Local authorities must take the lead on electric vehicle (EV) deployment across the UK, a new report has urged.
The Renewable Energy Association (REA) report, Taking Charge: how local authorities can champion electric vehicles, aims to help local authority officers, councillors and developers unlock opportunities to boost electric vehicle infrastructure. The guidance looks at the taxes and grants available to local authorities, as well as highlighting best practice in the sector.
The REA has proposed a series of guidelines to facilitate the deployment of EV infrastructure and encourage electric vehicle take-up.
Local authorities are urged to take action by appointing an EV champion. The role would be undertaken by a councillor who would act as a main contact point for the public and developers, helping to navigate the process of charging infrastructure being developed.
As well as EV champions, local authorities are advised to establish new “energy boards” to investigate ways of saving money by coordinating EV roll-out, switching to renewable energy providers for their properties, and investing in solar and energy-from-waste projects.
Local councils can also make progress by deploying EV charge points on council property, potentially co-located with a solar carport canopy and energy storage system.
The REA guide calls for a commitment to purchasing EVs as part of the council’s transport fleet, or working with bus service operators to electrify their bus fleet or have it powered by renewable gas.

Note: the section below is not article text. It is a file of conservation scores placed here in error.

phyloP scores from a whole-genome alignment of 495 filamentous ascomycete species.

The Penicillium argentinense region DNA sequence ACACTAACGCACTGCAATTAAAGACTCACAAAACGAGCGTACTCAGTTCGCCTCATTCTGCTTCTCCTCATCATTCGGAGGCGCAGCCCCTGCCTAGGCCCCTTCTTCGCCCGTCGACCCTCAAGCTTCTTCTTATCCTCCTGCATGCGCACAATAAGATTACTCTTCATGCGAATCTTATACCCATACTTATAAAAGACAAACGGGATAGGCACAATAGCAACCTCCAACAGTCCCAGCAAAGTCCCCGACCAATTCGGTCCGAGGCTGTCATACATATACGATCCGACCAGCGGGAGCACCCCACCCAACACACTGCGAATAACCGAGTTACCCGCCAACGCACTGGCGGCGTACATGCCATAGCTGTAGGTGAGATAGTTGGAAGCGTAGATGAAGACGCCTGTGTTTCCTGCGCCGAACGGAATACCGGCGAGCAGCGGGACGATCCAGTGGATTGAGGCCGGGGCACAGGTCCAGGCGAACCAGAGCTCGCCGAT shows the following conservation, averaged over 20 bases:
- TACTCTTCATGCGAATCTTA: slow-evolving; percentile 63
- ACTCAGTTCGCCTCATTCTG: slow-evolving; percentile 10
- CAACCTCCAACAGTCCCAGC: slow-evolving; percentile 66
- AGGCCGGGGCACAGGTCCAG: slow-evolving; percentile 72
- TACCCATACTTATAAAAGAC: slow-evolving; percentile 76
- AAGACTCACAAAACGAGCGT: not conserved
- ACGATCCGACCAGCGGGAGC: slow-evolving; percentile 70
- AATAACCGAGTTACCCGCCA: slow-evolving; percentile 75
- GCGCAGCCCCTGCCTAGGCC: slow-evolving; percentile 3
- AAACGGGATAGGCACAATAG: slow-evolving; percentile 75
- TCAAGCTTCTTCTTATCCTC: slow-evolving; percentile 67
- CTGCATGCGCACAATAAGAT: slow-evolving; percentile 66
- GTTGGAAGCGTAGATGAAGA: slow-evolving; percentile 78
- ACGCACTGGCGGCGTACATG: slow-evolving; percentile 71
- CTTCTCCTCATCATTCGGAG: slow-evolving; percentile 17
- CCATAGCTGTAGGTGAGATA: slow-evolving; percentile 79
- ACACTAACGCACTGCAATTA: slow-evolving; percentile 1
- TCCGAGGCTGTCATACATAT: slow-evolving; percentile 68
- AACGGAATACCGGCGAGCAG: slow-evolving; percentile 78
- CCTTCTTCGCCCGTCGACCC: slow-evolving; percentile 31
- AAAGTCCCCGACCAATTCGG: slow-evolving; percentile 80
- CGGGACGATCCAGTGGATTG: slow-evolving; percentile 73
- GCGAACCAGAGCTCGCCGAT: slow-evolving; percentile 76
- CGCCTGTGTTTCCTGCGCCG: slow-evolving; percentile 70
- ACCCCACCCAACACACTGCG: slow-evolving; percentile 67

The report also urges local authorities to make the “Milton Keynes Promise”, which refers to Milton Keynes Council’s initiative to provide an overnight charging facility within a short walk of every new electric car owner’s home. The overall aim is to better inform residents of existing locations, and guarantee that on-street charge points will be installed next to the homes of those who operate an EV.
Nina Skorupska, REA chief executive, said: “It is clear that as costs fall and battery ranges improve, the choice to buy an electric car or van will become more commonplace.
“While the drivers of this historic shift may be global, the impacts will be local and local authorities will be on the front lines. The expectation that a reliable, accessible, and affordable charging infrastructure will be in place is, in the eyes of much of the public, the responsibility of local government.
“We hope that this pragmatic action plan can equip all local authorities, even those with constrained budgets, to tackle the challenges and opportunities of electric vehicles head on. Ultimately, the goal is improved air quality, reduced carbon emissions, and reduced running costs for consumers.”
The REA report follows the new EV infrastructure taskforce launched by the Mayor of London last month (31 May). Members of the taskforce will be dedicated to boosting the infrastructure needed to increase the take-up of EVs across the capital.
Mayor Sadiq Khan, said: “We’ve received huge support for this new taskforce, showing it is not just an environment or transport issue but one that is vital to the future of our city, and organisations across all sectors are stepping up and accepting they have a part to play.
“This initiative will support London boroughs and ensure electric vehicle infrastructure is installed in the right places, and help make our city an even better place to live.”